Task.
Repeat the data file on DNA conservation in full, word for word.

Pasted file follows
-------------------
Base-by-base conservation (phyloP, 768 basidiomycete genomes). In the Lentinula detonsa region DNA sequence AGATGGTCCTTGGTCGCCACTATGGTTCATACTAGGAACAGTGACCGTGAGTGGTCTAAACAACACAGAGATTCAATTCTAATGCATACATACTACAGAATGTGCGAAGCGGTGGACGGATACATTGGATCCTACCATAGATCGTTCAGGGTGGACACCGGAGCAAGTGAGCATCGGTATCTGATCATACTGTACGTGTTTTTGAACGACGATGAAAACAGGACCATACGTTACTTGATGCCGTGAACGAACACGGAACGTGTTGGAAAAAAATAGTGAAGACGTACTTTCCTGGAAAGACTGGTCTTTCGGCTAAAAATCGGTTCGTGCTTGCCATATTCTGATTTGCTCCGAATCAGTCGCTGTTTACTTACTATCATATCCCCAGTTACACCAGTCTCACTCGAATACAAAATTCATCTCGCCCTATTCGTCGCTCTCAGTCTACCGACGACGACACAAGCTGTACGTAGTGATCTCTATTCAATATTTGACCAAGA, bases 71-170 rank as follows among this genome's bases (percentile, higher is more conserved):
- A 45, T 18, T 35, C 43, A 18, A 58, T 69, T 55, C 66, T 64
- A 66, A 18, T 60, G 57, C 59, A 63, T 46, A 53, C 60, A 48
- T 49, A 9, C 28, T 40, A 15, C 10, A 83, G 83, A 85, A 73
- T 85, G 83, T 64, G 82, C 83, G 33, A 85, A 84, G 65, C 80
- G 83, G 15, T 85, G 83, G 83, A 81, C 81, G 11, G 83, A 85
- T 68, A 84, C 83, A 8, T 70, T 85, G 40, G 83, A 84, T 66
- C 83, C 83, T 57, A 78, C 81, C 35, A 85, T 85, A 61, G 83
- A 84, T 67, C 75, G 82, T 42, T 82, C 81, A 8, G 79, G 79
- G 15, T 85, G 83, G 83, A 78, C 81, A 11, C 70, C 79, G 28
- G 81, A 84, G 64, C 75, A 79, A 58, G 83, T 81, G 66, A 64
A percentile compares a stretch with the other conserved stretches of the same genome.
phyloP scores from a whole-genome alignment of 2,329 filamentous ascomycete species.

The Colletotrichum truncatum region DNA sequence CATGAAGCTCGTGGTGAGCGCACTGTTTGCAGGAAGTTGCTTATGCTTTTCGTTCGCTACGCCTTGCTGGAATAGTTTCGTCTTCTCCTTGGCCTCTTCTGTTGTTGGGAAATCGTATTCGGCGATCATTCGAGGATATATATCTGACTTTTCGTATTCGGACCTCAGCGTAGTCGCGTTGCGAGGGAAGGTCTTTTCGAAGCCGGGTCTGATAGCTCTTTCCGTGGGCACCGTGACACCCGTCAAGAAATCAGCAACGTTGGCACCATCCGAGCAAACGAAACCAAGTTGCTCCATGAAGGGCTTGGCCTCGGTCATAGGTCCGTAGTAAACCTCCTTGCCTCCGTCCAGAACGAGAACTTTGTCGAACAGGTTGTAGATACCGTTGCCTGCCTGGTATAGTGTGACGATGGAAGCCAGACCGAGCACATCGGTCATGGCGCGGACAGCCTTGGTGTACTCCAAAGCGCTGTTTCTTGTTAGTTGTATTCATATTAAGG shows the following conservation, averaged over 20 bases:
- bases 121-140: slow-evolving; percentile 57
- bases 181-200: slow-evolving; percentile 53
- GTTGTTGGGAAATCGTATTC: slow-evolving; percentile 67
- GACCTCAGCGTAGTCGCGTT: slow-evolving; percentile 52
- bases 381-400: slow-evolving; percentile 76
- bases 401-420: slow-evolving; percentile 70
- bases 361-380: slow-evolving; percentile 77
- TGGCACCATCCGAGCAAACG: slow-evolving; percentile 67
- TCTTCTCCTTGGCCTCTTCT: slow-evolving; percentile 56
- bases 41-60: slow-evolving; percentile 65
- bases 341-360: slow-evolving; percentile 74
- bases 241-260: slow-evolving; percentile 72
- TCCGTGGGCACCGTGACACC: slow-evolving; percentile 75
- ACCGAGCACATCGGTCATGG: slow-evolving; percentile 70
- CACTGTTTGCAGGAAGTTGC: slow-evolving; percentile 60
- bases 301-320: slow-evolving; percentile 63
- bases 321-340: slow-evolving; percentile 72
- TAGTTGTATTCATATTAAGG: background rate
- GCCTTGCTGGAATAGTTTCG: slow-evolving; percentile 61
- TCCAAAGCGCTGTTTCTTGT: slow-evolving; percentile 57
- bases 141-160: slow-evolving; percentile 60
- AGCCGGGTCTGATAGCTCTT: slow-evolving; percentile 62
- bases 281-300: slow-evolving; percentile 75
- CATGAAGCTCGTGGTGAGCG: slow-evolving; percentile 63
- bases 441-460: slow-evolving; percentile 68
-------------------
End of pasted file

Base-by-base conservation (phyloP, 768 basidiomycete genomes). In the Lentinula detonsa region DNA sequence AGATGGTCCTTGGTCGCCACTATGGTTCATACTAGGAACAGTGACCGTGAGTGGTCTAAACAACACAGAGATTCAATTCTAATGCATACATACTACAGAATGTGCGAAGCGGTGGACGGATACATTGGATCCTACCATAGATCGTTCAGGGTGGACACCGGAGCAAGTGAGCATCGGTATCTGATCATACTGTACGTGTTTTTGAACGACGATGAAAACAGGACCATACGTTACTTGATGCCGTGAACGAACACGGAACGTGTTGGAAAAAAATAGTGAAGACGTACTTTCCTGGAAAGACTGGTCTTTCGGCTAAAAATCGGTTCGTGCTTGCCATATTCTGATTTGCTCCGAATCAGTCGCTGTTTACTTACTATCATATCCCCAGTTACACCAGTCTCACTCGAATACAAAATTCATCTCGCCCTATTCGTCGCTCTCAGTCTACCGACGACGACACAAGCTGTACGTAGTGATCTCTATTCAATATTTGACCAAGA, bases 71-170 rank as follows among this genome's bases (percentile, higher is more conserved):
- A 45, T 18, T 35, C 43, A 18, A 58, T 69, T 55, C 66, T 64
- A 66, A 18, T 60, G 57, C 59, A 63, T 46, A 53, C 60, A 48
- T 49, A 9, C 28, T 40, A 15, C 10, A 83, G 83, A 85, A 73
- T 85, G 83, T 64, G 82, C 83, G 33, A 85, A 84, G 65, C 80
- G 83, G 15, T 85, G 83, G 83, A 81, C 81, G 11, G 83, A 85
- T 68, A 84, C 83, A 8, T 70, T 85, G 40, G 83, A 84, T 66
- C 83, C 83, T 57, A 78, C 81, C 35, A 85, T 85, A 61, G 83
- A 84, T 67, C 75, G 82, T 42, T 82, C 81, A 8, G 79, G 79
- G 15, T 85, G 83, G 83, A 78, C 81, A 11, C 70, C 79, G 28
- G 81, A 84, G 64, C 75, A 79, A 58, G 83, T 81, G 66, A 64
A percentile compares a stretch with the other conserved stretches of the same genome.
phyloP scores from a whole-genome alignment of 2,329 filamentous ascomycete species.

The Colletotrichum truncatum region DNA sequence CATGAAGCTCGTGGTGAGCGCACTGTTTGCAGGAAGTTGCTTATGCTTTTCGTTCGCTACGCCTTGCTGGAATAGTTTCGTCTTCTCCTTGGCCTCTTCTGTTGTTGGGAAATCGTATTCGGCGATCATTCGAGGATATATATCTGACTTTTCGTATTCGGACCTCAGCGTAGTCGCGTTGCGAGGGAAGGTCTTTTCGAAGCCGGGTCTGATAGCTCTTTCCGTGGGCACCGTGACACCCGTCAAGAAATCAGCAACGTTGGCACCATCCGAGCAAACGAAACCAAGTTGCTCCATGAAGGGCTTGGCCTCGGTCATAGGTCCGTAGTAAACCTCCTTGCCTCCGTCCAGAACGAGAACTTTGTCGAACAGGTTGTAGATACCGTTGCCTGCCTGGTATAGTGTGACGATGGAAGCCAGACCGAGCACATCGGTCATGGCGCGGACAGCCTTGGTGTACTCCAAAGCGCTGTTTCTTGTTAGTTGTATTCATATTAAGG shows the following conservation, averaged over 20 bases:
- bases 121-140: slow-evolving; percentile 57
- bases 181-200: slow-evolving; percentile 53
- GTTGTTGGGAAATCGTATTC: slow-evolving; percentile 67
- GACCTCAGCGTAGTCGCGTT: slow-evolving; percentile 52
- bases 381-400: slow-evolving; percentile 76
- bases 401-420: slow-evolving; percentile 70
- bases 361-380: slow-evolving; percentile 77
- TGGCACCATCCGAGCAAACG: slow-evolving; percentile 67
- TCTTCTCCTTGGCCTCTTCT: slow-evolving; percentile 56
- bases 41-60: slow-evolving; percentile 65
- bases 341-360: slow-evolving; percentile 74
- bases 241-260: slow-evolving; percentile 72
- TCCGTGGGCACCGTGACACC: slow-evolving; percentile 75
- ACCGAGCACATCGGTCATGG: slow-evolving; percentile 70
- CACTGTTTGCAGGAAGTTGC: slow-evolving; percentile 60
- bases 301-320: slow-evolving; percentile 63
- bases 321-340: slow-evolving; percentile 72
- TAGTTGTATTCATATTAAGG: background rate
- GCCTTGCTGGAATAGTTTCG: slow-evolving; percentile 61
- TCCAAAGCGCTGTTTCTTGT: slow-evolving; percentile 57
- bases 141-160: slow-evolving; percentile 60
- AGCCGGGTCTGATAGCTCTT: slow-evolving; percentile 62
- bases 281-300: slow-evolving; percentile 75
- CATGAAGCTCGTGGTGAGCG: slow-evolving; percentile 63
- bases 441-460: slow-evolving; percentile 68